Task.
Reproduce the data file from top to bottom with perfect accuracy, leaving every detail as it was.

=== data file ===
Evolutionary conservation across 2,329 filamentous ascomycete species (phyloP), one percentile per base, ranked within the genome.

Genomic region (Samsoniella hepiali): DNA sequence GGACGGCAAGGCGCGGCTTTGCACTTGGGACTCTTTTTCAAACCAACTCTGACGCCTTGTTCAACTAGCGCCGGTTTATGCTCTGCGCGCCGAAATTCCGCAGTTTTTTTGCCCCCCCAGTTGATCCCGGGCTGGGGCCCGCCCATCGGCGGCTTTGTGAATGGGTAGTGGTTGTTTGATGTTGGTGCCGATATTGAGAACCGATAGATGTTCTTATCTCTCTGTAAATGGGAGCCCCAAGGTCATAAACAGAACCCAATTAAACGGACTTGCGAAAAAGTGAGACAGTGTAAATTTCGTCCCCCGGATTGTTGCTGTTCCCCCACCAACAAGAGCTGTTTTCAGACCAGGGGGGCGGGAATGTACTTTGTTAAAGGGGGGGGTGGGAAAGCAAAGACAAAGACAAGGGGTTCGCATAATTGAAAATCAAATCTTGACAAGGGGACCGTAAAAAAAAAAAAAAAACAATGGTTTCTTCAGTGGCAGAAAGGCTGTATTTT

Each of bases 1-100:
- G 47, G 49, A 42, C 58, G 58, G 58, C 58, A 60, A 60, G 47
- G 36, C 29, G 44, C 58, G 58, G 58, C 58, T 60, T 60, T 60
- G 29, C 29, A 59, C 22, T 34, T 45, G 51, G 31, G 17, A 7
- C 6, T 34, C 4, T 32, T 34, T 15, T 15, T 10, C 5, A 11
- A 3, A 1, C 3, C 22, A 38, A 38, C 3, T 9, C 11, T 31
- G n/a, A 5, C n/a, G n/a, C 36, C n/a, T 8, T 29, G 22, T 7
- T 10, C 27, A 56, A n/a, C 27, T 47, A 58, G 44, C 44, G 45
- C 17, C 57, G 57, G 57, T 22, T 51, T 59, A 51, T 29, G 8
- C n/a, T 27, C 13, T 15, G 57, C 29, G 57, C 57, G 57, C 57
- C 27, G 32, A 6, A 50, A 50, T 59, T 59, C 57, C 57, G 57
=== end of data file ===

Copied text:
Evolutionary conservation across 2,329 filamentous ascomycete species (phyloP), one percentile per base, ranked within the genome.

Genomic region (Samsoniella hepiali): DNA sequence GGACGGCAAGGCGCGGCTTTGCACTTGGGACTCTTTTTCAAACCAACTCTGACGCCTTGTTCAACTAGCGCCGGTTTATGCTCTGCGCGCCGAAATTCCGCAGTTTTTTTGCCCCCCCAGTTGATCCCGGGCTGGGGCCCGCCCATCGGCGGCTTTGTGAATGGGTAGTGGTTGTTTGATGTTGGTGCCGATATTGAGAACCGATAGATGTTCTTATCTCTCTGTAAATGGGAGCCCCAAGGTCATAAACAGAACCCAATTAAACGGACTTGCGAAAAAGTGAGACAGTGTAAATTTCGTCCCCCGGATTGTTGCTGTTCCCCCACCAACAAGAGCTGTTTTCAGACCAGGGGGGCGGGAATGTACTTTGTTAAAGGGGGGGGTGGGAAAGCAAAGACAAAGACAAGGGGTTCGCATAATTGAAAATCAAATCTTGACAAGGGGACCGTAAAAAAAAAAAAAAAACAATGGTTTCTTCAGTGGCAGAAAGGCTGTATTTT

Each of bases 1-100:
- G 47, G 49, A 42, C 58, G 58, G 58, C 58, A 60, A 60, G 47
- G 36, C 29, G 44, C 58, G 58, G 58, C 58, T 60, T 60, T 60
- G 29, C 29, A 59, C 22, T 34, T 45, G 51, G 31, G 17, A 7
- C 6, T 34, C 4, T 32, T 34, T 15, T 15, T 10, C 5, A 11
- A 3, A 1, C 3, C 22, A 38, A 38, C 3, T 9, C 11, T 31
- G n/a, A 5, C n/a, G n/a, C 36, C n/a, T 8, T 29, G 22, T 7
- T 10, C 27, A 56, A n/a, C 27, T 47, A 58, G 44, C 44, G 45
- C 17, C 57, G 57, G 57, T 22, T 51, T 59, A 51, T 29, G 8
- C n/a, T 27, C 13, T 15, G 57, C 29, G 57, C 57, G 57, C 57
- C 27, G 32, A 6, A 50, A 50, T 59, T 59, C 57, C 57, G 57